I have been very lucky with my mother-in-law. She treats me exactly like the daughter she wanted but never had, loving me, spoiling me, supporting me and periodically telling me to shut up when I’m talking nonsense.

One of her best attributes is that she never ever criticises the abysmal state of my house-wifery and says as long as I provide her with lovely home-cooked meals when she visits and she has a comfortable bed to sleep in and a book or three to read, a glass of wine and some lively conversation, she is never going to complain about anything as irrelevant as dust.  I happily manage my side of the bargain.

She quite appreciates, I think, the fact that after all years living in a male dominated home, she now has an ally. In general, she’s happy to gang up on her own son in my defence, although she says his failings are now my responsibility as he’s now been with me longer than he was with her. I say that Aristotle said all the damage is done by the time a child is seven, so it’s her fault. This is the sort of moment she tells me to shut up.

Several years ago, in my lunch-break, I started writing out a scene in a Romano-British home where a daughter-in-law is enduring the insults of her loathsome mother-in-law. I thought at the time, it might form part of a novel written along the same lines as a Golden Era country house murder mystery. You know, the sort where pretty much every character is a suspect yet somehow indifferent to the mayhem around them. (‘Oh goodness Papa is dead. Does anyone else know where the key to the drinks cabinet is?’ – that sort of thing.) Well, I developed this idea eventually and now MURDER BRITANNICA is finally for sale. It has plenty of murders, a lot (I hope) of merriment and a monstrous mother/mother-in-law Lucretia. I really enjoyed writing Lucretia. I have no idea on whom she’s based, although I’ve met plenty of bullying women in my time. She’s certainly not based on my mother or mother-in-law – they are the basis of two of the other older female characters: enigmatic Tullia and practical Tryssa.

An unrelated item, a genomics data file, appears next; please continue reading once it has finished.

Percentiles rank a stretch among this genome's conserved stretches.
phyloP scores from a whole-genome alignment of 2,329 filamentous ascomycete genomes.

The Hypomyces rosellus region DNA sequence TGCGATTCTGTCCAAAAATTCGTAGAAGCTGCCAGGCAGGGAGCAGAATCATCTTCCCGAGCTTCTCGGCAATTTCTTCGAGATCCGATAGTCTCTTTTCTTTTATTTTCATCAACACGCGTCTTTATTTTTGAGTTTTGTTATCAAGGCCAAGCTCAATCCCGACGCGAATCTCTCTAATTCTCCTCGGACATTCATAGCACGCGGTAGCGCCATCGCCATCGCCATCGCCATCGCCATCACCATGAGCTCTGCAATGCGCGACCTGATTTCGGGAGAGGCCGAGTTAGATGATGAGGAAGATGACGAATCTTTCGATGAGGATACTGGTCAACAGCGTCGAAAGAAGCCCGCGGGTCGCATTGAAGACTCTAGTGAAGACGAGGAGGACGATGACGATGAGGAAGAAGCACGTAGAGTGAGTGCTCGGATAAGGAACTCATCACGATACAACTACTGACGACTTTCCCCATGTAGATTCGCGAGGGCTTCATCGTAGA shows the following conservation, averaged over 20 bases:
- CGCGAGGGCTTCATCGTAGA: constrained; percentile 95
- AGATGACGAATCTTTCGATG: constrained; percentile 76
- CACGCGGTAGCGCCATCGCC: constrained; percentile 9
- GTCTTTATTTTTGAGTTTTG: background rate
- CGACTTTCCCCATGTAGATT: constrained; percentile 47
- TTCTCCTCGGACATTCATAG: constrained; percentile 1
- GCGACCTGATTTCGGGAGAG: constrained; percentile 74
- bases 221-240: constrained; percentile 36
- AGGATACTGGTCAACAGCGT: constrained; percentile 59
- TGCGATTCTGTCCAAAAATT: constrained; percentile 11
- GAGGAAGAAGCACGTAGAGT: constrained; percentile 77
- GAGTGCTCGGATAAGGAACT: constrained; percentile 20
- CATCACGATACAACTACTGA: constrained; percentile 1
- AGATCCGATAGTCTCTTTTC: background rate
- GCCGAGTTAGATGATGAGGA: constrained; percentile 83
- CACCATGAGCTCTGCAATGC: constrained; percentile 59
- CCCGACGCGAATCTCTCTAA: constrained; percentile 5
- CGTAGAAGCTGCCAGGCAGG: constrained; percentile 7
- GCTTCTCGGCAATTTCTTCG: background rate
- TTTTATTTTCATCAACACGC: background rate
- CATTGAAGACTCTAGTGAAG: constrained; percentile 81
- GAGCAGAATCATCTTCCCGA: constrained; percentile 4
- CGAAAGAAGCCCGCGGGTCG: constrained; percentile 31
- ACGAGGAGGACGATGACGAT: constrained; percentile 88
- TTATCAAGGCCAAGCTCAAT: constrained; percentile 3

While looking for a cover picture for the book I came across the one below (although I didn’t use it in the end). I like to think that these are the three younger women who have to endure Lucretia as her schemes unfold. Seventeen year old Camilla has pinched her brother’s lyre (although she has no idea what to do with it) and is considering how awful it must be to be as old as Poppaea (who’s twenty-five) or Prisca who is thirty-something. Prisca is thinking of gladiators and Poppaea is wondering … well no-one ever quite knows what she’s wondering.

The men (and there are quite a few of them too) are probably looking for food because there’s a bit of a culinary crisis going on.

I hope if you read Murder Britannica, you’ll enjoy it as much as I enjoyed writing it. It was great fun. And I’ve dedicated it to my mother-in-law because she loves murder mysteries and is NOTHING like Lucretia.

roman-women-33046_1280 copy

Words copyright 2018 by Paula Harmon. All rights belong to the author and material may not be copied without the author’s express permission.

Picture from Pixabay.